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Responsible Practice in Research - Code of Conduct

Category Research
Type Code of Practice
Approved by Council, 3 August 1993
Date Code of Practice Took Effect 1 January 1994
Last Approved Revision
Sponsor Deputy Vice-Chancellor (Research and Enterprise)
Responsible Officer Senior Research Analyst, Research and Enterprise
Review Date 31 January 2012

Purpose

The mission statement of the University of Otago is:

"to provide an environment, open to all sections of the community; to extend, share and apply knowledge in cultural, professional and scientific disciplines through research, teaching and technological development of the highest international quality; to foster intellectual enquiry and debate; and to promote and enrich the cultural, economic, scientific and social development of New Zealand".

Integrity in conduct of research by University staff is pivotal to fulfilling this mission. University staff may work alone, with colleagues inside or outside the University and with postgraduate students and must at all times exhibit high ethical standards and ensure the validity and accuracy of data collected and reported.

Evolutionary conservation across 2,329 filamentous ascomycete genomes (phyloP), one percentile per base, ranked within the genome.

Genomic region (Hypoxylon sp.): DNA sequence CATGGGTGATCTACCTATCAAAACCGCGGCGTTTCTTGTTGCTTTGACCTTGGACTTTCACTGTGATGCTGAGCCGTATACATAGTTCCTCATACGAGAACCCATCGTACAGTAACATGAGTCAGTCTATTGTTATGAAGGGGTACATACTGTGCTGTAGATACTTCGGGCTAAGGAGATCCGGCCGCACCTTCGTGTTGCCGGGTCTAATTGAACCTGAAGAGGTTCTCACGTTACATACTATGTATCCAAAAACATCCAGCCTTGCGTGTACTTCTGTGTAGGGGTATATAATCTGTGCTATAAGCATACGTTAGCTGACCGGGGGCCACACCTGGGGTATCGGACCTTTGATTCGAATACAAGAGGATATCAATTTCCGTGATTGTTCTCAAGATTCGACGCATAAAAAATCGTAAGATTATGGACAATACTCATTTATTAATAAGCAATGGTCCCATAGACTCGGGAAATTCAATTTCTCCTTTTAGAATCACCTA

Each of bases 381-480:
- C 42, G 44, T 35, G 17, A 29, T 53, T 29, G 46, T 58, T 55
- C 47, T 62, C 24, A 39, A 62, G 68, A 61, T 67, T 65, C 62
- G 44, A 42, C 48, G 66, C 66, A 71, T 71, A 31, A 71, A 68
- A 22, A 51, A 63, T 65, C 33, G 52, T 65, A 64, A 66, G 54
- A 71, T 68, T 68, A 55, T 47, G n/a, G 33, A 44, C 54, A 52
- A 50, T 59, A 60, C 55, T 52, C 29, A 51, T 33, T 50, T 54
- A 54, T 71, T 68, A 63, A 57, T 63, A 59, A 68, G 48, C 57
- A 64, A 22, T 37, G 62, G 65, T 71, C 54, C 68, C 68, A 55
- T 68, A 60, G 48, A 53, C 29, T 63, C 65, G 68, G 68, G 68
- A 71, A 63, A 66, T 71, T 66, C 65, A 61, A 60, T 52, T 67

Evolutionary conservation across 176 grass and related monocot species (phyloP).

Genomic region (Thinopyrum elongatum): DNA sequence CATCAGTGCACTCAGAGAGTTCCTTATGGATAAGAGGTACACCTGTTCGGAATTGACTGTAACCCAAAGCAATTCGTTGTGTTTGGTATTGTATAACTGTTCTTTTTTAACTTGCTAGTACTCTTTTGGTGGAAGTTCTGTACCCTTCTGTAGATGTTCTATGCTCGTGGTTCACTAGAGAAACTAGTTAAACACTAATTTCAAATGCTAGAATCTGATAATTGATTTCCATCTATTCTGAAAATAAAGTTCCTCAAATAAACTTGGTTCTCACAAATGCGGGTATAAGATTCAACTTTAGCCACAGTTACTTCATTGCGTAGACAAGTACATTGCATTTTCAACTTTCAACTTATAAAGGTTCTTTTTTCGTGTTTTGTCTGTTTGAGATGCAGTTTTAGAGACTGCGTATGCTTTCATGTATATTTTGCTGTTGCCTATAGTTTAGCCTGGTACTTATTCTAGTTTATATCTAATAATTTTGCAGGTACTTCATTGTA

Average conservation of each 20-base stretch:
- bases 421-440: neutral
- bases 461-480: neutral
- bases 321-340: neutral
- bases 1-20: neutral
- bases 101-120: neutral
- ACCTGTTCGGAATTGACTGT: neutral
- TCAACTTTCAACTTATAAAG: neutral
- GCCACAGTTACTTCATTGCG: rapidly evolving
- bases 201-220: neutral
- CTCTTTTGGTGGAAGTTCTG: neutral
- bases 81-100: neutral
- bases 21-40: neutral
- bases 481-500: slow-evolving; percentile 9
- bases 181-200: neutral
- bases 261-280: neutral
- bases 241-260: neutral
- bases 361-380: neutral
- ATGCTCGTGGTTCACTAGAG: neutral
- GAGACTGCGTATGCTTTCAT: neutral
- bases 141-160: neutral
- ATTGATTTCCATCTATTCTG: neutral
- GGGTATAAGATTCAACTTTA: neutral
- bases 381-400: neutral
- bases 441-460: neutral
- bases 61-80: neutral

Organisational Scope

This Code of Practice applies to all staff and students of the University who engage in any form of research.

Policy Content

1. General Considerations

(a) It is a basic assumption that researchers are committed to the highest standards of professional conduct in undertaking and supervising research. They have a duty to maintain the highest standards of probity in research applicable to their science or discipline, and to the good standing of the University. These standards include rigorous opposition to all forms of fraud, including misrepresentation and falsification of results, the observance of the highest standards of safety in relation to themselves, co-workers and research participants, the maintenance of confidentiality and the full attribution and acknowledgment of authorship of all published material.